The second phenomenon that makes commuting a hell on earth is road congestion and road rage. “Road congestion is the counterpart of crush loading for commuters who travel by car”. People in their cars behave very differently from train commuters. They see their cars as a personal territory that needs to be defended, which “means that car commuters are far more likely to turn violent than passengers on public transport”. “The notion that road rage is a special type of anger brought on by congestion has received the most attention in America, where citizens can carry firearms and the potential of road rage to lead to murder is far greater.” Many drivers buy bigger cars to cope, which makes congestion even worse. The sales of large SUVs was very high in the USA in the 1990s and 2000s: “in the road-rage era, drivers conceived of their vehicles as ‘armoured cars for the battlefield’.”
But what if commuting still made us happy?
Every study assumes commuting is entirely negative, but the author suggests it matches our hunter-gatherer nature. We may in fact like commuting. It has given us tremendous opportunities and satisfied many of our aspirations for a better life. A lot of commuters enjoy commuting for its opportunities to think, converse, listen to music, read, sleep, and acquire first-hand knowledge about surroundings. “People who live in cities can never rest” so commuters who alternate between different kinds of surroundings (with some greenery) get more relaxation and meditative moments than pure urban dwellers.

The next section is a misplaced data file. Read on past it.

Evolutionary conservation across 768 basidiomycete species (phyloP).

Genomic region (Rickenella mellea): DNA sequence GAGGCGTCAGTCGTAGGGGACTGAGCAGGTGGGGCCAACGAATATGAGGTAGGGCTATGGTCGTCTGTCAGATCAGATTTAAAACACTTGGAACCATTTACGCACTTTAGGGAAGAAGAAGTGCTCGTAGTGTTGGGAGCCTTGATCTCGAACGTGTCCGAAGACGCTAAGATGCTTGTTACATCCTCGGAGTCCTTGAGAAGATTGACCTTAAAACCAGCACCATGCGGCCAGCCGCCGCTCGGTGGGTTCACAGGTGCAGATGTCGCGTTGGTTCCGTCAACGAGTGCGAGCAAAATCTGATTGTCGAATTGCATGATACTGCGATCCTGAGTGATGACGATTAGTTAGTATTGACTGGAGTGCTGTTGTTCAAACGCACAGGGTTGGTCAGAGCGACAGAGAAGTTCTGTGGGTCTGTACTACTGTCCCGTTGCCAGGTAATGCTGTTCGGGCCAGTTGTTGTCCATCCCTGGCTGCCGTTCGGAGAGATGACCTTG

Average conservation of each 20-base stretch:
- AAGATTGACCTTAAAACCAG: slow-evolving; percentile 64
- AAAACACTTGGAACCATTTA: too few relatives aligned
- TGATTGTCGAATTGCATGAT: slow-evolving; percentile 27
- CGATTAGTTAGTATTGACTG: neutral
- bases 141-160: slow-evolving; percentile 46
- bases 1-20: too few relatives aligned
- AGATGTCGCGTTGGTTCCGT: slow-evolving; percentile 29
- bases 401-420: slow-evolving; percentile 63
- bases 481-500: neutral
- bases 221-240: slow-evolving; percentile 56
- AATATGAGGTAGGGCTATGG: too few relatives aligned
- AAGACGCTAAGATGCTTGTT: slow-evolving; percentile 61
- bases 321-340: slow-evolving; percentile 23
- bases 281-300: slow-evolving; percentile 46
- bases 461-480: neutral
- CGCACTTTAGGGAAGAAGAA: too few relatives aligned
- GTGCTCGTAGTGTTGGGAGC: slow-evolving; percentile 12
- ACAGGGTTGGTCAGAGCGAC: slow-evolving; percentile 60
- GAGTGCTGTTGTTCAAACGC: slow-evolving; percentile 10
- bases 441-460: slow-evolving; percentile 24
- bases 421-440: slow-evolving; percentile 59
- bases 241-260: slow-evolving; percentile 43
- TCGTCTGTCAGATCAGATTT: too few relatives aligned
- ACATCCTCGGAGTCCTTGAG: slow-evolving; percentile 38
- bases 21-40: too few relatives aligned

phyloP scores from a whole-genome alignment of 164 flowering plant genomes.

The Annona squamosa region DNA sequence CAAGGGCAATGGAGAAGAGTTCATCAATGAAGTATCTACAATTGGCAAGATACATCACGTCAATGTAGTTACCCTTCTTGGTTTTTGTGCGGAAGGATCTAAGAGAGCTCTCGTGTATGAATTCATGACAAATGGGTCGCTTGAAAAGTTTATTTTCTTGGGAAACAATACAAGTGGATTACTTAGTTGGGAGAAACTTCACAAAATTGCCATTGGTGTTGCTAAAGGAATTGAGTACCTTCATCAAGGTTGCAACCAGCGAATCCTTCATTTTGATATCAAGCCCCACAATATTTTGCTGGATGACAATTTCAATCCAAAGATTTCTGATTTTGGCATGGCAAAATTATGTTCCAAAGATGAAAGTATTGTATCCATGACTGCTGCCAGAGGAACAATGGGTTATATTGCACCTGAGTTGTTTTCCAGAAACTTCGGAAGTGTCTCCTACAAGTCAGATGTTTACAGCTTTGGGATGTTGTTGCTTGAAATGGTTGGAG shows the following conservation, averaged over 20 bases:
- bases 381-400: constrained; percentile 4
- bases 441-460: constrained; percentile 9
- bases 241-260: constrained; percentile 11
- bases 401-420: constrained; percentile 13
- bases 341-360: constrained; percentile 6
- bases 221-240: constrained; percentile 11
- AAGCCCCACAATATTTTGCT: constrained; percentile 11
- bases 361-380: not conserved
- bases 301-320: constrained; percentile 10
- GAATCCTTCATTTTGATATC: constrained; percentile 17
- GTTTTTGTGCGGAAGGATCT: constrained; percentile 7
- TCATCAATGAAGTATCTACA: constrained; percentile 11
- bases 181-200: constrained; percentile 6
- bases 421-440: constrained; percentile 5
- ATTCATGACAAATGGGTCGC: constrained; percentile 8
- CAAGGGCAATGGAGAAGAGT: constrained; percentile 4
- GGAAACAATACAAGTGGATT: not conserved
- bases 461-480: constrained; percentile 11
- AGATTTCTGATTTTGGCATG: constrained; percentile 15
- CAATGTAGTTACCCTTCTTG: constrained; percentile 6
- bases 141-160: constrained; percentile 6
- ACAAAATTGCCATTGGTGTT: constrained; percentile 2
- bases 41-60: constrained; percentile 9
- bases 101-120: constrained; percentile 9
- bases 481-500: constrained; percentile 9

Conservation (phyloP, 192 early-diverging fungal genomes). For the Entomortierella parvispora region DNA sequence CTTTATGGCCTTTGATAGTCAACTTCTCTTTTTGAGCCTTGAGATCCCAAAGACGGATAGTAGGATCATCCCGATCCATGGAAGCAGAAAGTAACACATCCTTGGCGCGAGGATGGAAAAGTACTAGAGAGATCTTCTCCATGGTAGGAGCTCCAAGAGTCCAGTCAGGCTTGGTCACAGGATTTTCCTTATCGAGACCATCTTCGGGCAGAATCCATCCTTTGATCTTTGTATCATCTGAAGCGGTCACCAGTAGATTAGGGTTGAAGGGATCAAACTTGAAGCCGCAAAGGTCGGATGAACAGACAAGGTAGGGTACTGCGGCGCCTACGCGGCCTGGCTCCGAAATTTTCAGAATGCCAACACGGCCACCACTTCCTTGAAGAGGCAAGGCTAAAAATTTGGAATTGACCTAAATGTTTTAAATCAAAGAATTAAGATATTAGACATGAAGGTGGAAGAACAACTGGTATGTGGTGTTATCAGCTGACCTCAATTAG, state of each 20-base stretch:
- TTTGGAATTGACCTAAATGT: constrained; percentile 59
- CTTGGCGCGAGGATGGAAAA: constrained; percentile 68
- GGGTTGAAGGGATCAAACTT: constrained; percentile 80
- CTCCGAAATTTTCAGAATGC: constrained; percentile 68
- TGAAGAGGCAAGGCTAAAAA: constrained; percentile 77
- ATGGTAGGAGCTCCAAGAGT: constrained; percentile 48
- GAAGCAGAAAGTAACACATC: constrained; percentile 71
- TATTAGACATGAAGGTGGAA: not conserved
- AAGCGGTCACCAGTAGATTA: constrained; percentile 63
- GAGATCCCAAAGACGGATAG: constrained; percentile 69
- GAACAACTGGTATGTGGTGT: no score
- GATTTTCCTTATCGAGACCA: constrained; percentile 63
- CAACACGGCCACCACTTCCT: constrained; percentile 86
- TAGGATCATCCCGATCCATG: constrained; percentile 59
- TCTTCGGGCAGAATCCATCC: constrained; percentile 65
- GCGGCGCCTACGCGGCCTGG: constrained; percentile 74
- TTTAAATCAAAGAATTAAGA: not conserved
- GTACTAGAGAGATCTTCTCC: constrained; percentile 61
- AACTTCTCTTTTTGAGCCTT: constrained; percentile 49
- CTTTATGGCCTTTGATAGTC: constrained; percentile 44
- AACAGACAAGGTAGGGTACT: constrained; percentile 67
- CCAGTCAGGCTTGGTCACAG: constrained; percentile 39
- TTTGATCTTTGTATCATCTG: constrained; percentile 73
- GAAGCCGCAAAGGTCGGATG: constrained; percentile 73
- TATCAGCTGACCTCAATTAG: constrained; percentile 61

Commuters’ consumption drives innovation. “The desire for gadgets that demonstrate portability, miniaturization and connectivity has driven innovation in many fields”. They were the first to use portable phones, to text, to use emoticons, to trigger the development of new forms of entertainment, to transform our eating habits, etc. And then commuter tastes “leak into the mainstream”. Entire industries are dedicated to the business of getting people to work.
Today a lot of experts predict remote work and ‘telecommuting’ will make traditional commuting redundant. But Gately doesn’t believe that to be true. Face time and the “limbo” between work and home will continue to be essential. Virtual commuting is not as environment-friendly as its proponents make it seem, as the environmental cost of data centres is higher than that of physical transports. “People go to the office to gossip as well as work”. “Their job may be the only part of their atomized lives that allows them to participate in communal rituals”. That’s why the tech companies of Silicon Valley believe face time at work to be so important: they make their offices into heavenly places and offer delicious free food to encourage their employees to engage with their coworkers. Tomorrow commuting could be transformed again by self-driving cars and allow commuters more time for leisure, but it won’t disappear...
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Writing: Laetitia Vitaud
Illustration: Pablo Grand Mourcel